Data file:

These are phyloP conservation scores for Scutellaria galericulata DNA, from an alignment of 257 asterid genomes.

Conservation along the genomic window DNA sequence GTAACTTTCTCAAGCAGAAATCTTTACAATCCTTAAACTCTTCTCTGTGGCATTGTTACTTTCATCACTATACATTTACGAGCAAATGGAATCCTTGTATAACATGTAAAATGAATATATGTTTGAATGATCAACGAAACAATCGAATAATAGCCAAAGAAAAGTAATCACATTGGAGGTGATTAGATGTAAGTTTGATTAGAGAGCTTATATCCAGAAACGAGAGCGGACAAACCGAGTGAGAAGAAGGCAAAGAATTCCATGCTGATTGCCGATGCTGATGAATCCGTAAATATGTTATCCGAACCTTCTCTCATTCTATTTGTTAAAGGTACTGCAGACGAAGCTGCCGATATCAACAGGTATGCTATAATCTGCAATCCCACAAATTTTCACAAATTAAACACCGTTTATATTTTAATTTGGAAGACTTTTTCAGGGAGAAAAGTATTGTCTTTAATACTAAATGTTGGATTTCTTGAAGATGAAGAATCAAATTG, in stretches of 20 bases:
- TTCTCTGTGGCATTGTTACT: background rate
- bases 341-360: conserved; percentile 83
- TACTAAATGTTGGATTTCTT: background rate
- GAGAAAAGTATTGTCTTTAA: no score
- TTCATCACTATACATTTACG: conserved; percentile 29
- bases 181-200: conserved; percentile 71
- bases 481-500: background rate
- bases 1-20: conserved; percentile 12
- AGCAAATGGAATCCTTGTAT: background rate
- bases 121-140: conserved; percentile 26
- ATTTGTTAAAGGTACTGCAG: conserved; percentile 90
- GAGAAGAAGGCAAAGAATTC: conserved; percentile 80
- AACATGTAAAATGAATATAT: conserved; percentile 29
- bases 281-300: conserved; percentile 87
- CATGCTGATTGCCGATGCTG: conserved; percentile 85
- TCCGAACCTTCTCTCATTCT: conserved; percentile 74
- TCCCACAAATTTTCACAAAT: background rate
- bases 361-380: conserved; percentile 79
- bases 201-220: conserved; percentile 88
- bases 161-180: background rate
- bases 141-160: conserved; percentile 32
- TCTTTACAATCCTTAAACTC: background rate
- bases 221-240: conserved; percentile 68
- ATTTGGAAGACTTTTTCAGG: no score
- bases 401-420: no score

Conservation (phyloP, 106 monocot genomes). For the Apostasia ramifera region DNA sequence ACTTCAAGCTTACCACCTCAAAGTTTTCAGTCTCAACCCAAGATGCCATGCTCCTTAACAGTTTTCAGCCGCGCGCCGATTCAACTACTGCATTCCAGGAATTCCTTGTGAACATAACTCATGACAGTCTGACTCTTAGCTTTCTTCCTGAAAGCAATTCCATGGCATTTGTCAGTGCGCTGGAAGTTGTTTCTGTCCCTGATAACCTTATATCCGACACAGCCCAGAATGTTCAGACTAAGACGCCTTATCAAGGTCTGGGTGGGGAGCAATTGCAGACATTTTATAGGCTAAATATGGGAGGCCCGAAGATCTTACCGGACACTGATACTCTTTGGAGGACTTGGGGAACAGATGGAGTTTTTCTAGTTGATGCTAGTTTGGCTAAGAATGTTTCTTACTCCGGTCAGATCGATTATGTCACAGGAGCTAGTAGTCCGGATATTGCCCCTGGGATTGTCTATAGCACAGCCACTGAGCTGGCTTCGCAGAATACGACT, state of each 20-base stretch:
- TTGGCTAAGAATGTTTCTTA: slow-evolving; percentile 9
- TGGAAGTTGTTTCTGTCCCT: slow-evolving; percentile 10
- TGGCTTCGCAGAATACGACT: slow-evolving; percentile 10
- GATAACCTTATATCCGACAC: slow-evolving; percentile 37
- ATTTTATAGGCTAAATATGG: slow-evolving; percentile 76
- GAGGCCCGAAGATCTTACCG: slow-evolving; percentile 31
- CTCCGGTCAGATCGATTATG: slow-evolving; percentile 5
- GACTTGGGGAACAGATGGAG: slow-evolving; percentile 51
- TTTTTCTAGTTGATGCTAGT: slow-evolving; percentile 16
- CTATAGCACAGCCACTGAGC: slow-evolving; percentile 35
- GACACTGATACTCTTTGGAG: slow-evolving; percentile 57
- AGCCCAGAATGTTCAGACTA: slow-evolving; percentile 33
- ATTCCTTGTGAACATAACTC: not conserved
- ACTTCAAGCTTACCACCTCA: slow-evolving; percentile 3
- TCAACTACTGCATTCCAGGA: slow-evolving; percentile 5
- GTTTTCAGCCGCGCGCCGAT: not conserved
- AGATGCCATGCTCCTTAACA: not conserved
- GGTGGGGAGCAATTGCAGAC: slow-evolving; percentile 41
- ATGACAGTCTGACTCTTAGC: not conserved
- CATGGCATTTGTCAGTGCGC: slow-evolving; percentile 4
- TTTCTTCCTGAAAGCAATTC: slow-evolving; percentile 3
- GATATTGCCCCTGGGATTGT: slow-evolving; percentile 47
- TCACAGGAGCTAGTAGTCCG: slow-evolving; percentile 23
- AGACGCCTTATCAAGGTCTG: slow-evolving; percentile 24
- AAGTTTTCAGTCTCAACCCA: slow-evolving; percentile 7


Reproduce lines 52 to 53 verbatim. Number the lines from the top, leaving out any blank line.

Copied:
- AGACGCCTTATCAAGGTCTG: slow-evolving; percentile 24
- AAGTTTTCAGTCTCAACCCA: slow-evolving; percentile 7